I know a lot of people detest New Year’s Resolutions because so many of them are done on a whim. Most resolutions are handled with wishful thinking and end up with piss poor results.
That’s a sad truth, but I totally support the chance to re-write your life story. The new year is an opportunity start a new narrative. I just wish people would utilize that enthusiasm on a day to day basis instead of waiting until January. But since it’s here, why wouldn’t you make use of it?
I want to remind people: nothing is more important than the story you tell yourself.
The way we reflect on our experiences and memories can empower us or break us down. Once you’re aware of self-communication, you can cut the crap. You’ll strengthen not only your speaking but life as a whole.
My Failure in Self-Communication
Before I made fitness a staple part of my life, here’s the stories I would tell myself:
- Finding someone to love me for me is a top priority.
- Once I find that person, I’m set for life.
Some of you are reading that and wonder what’s the problem. To some, those stories are perceived as romantic. That’s definitely what I thought at the time.
These days I don’t look back at those words so lovingly. Then again, I’ve been told I’m not that much of a romantic either. If you note the term “hopeless romantic”, are you able to recognize the problem of labeling yourself that way?
It’s the very word “hopeless”. You’re resigning yourself to the idea that things aren’t supposed to work out. These concepts of romance have a lot of problems.
Back then I wasn’t completely pessimistic and self-loathing, but another problem that stems from my story is lack of self-worth. When you tell yourself that someone else is supposed to be the priority in your life– that means you are, by default, incomplete. That way of thinking diminishes any achievements you make on your own as “not really success”.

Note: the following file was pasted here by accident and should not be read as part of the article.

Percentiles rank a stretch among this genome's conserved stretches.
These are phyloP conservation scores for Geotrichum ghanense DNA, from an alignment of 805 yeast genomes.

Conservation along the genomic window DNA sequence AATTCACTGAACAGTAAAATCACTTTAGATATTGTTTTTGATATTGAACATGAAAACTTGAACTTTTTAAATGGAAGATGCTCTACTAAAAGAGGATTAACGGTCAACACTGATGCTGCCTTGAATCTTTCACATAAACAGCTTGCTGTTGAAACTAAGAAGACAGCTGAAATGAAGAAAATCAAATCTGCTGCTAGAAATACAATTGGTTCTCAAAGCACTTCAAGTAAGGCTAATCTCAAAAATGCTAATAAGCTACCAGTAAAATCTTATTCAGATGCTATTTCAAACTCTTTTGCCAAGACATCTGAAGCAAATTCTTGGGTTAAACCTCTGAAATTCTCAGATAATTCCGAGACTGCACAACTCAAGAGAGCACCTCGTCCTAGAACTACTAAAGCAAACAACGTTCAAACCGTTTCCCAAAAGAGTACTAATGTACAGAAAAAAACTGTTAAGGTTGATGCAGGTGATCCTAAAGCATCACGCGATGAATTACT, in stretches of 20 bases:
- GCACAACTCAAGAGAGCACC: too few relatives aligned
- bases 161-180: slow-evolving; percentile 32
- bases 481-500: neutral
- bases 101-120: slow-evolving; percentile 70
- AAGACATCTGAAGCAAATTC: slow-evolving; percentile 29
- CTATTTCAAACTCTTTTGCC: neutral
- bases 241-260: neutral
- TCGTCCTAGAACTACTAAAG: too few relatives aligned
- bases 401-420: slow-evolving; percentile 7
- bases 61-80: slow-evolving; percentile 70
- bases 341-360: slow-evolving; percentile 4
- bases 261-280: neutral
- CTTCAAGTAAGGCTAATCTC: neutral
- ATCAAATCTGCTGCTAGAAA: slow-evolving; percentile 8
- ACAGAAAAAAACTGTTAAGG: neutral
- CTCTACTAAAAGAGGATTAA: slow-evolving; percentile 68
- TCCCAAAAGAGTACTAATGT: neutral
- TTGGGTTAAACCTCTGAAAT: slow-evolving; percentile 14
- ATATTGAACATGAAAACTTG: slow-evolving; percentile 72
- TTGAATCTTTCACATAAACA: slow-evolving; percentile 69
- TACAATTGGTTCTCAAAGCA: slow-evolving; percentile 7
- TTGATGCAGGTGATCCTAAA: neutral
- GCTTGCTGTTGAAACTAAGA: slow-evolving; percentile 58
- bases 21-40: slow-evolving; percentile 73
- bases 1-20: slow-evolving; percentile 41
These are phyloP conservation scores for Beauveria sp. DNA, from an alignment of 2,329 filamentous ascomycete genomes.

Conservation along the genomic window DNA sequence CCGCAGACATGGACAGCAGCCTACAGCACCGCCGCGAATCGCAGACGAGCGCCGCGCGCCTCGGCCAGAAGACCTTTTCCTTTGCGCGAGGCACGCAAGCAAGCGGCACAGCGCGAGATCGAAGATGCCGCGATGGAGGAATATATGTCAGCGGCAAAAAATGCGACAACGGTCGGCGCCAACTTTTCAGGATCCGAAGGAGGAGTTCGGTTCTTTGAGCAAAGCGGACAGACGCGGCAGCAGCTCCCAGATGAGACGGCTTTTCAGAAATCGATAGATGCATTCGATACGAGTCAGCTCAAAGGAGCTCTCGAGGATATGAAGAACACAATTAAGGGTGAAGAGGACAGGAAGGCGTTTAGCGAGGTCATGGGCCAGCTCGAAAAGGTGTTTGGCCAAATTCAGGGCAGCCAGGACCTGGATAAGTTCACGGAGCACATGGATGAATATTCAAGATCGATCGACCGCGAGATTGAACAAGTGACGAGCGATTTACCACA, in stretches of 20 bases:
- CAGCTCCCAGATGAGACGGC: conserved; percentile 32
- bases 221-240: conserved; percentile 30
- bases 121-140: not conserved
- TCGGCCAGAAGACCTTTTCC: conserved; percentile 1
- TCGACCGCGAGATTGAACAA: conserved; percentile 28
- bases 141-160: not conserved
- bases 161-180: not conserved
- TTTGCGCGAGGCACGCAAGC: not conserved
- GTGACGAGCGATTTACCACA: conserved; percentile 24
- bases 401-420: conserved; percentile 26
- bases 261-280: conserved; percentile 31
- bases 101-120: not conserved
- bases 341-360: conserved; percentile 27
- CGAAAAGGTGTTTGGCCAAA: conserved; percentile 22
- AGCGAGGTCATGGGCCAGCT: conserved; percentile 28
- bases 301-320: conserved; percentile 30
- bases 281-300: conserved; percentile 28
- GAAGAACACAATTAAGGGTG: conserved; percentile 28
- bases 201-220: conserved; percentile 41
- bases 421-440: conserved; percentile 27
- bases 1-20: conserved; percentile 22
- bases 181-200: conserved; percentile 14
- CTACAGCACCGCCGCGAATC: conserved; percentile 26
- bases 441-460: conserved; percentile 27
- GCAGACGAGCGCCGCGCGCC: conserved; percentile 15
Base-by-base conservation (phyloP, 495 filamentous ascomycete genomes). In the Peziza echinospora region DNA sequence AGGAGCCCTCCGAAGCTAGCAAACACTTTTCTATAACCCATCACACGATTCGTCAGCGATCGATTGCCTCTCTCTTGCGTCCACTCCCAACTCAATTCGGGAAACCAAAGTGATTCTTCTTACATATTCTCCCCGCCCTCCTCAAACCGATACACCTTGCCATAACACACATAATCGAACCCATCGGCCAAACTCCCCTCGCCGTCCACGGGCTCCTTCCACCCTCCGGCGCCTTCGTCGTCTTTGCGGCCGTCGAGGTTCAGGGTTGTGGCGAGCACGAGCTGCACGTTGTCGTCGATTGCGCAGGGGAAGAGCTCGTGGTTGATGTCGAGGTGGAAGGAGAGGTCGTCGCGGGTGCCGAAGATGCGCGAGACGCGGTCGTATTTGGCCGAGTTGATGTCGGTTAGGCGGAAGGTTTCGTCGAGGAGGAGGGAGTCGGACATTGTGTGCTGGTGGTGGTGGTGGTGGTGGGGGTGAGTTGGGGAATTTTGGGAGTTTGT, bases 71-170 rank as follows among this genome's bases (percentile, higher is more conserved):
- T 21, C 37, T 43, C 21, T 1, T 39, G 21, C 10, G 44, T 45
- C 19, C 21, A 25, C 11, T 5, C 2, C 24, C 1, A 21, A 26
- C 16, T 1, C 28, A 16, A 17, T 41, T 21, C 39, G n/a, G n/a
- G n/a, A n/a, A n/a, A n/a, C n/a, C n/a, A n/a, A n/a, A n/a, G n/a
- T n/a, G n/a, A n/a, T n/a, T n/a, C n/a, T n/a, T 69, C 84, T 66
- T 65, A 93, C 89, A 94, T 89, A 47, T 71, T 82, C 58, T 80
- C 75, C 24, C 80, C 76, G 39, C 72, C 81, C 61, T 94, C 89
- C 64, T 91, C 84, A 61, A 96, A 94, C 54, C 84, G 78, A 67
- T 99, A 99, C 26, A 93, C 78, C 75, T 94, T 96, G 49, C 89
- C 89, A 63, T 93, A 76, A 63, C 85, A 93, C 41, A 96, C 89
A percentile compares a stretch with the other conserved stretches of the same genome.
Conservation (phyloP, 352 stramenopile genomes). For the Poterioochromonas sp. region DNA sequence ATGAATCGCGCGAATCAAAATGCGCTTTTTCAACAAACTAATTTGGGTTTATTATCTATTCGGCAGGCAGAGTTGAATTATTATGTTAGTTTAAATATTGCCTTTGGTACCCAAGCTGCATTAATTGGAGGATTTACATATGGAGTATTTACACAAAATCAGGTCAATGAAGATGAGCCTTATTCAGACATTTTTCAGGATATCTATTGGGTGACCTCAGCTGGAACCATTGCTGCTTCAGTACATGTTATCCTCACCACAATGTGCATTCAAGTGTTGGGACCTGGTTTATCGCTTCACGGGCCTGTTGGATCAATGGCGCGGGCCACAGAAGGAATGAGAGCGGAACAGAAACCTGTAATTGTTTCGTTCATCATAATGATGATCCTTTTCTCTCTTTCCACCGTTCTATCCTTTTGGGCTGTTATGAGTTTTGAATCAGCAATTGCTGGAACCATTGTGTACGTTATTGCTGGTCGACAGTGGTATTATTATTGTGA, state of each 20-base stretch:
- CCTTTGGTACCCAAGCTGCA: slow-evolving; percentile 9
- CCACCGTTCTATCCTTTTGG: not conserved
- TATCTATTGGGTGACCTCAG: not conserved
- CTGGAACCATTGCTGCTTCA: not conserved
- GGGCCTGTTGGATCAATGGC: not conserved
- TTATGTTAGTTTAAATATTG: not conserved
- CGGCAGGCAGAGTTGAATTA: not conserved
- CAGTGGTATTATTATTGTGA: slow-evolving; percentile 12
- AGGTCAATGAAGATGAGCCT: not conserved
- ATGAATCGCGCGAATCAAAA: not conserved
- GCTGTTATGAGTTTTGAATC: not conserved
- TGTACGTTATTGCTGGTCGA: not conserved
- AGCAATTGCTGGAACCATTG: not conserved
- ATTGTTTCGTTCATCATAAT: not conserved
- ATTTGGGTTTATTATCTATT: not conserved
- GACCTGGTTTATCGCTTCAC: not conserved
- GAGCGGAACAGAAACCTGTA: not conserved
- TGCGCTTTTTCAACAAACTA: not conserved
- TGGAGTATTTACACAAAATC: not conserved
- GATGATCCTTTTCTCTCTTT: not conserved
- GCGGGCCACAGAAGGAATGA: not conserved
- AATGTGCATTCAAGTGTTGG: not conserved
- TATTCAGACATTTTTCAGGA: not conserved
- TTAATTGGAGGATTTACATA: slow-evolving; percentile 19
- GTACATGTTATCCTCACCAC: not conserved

I became desperate and needy in finding that fulfillment.
In my sophomore year of college, I would find someone who matched the needs of my narrative.
That Reality of That Relationship
When I finally got into that relationship, I actually became more needy, not less. I think when you hype up someone to be your everything, then your brain goes into thinking that person has to always be around.
The logic becomes “without them, I am nothing”.
I definitely didn’t want to be nothing. I wanted to be something grand. I did work hard at some things, but I would just attribute any achievements to the relationship. I still failed to build any self-worth.
Making someone else your everything just isn’t natural. You’ll try too hard to keep up a sense of “happily together”. It’s like going to a movie theater. Yeah, it’s rude to be loud and disruptive by talking to a friend. But, a person who’s trying so hard to police even the slightest sense of disorder can also ruin the experience.
Being uptight is neither cool nor sexy.
The Truth Behind My Words
Lots of problems as you can see, but here are the two major ones.
First, the reality of “finding someone to love me for me” didn’t make me feel fulfilled. It made me lazy and complacent. I used the cover of “having someone appreciate me in the moment” to mean “since I have someone to put with my shit, I don’t have to do anything anymore”. In essence, I stopped taking care of myself. That’s how I gained weight.
Second, thinking I’d be “set for life” didn’t really make me happy. At the time I was kidding myself, but the truth was it made me scared to lose it. Being needy, uptight, and afraid is neither cool nor sexy.
That relationship didn’t work out (for the better, thankfully). And for the immediate aftermath it became too easy to frame the narrative like this:
- You’re so stupid
- You should’ve known better
- What were you thinking?
- How could you let this happen?
If I kept up with those stories, I’m not sure who or where I’d be today. I had someone who was very adamant in setting me straight: “Isn’t it time you took care of yourself?”
I hope that 2016 can be the year that the sentiment “I’m doing all I can to take care of myself” rings true for you.
Do you or someone you know struggle with this conflict of self-communication? Schedule a free consultation by calling 617-870-3615.
If you need more tips and tricks to get your fitness back on track, be sure to check out the Architects of Aesthetics for more information.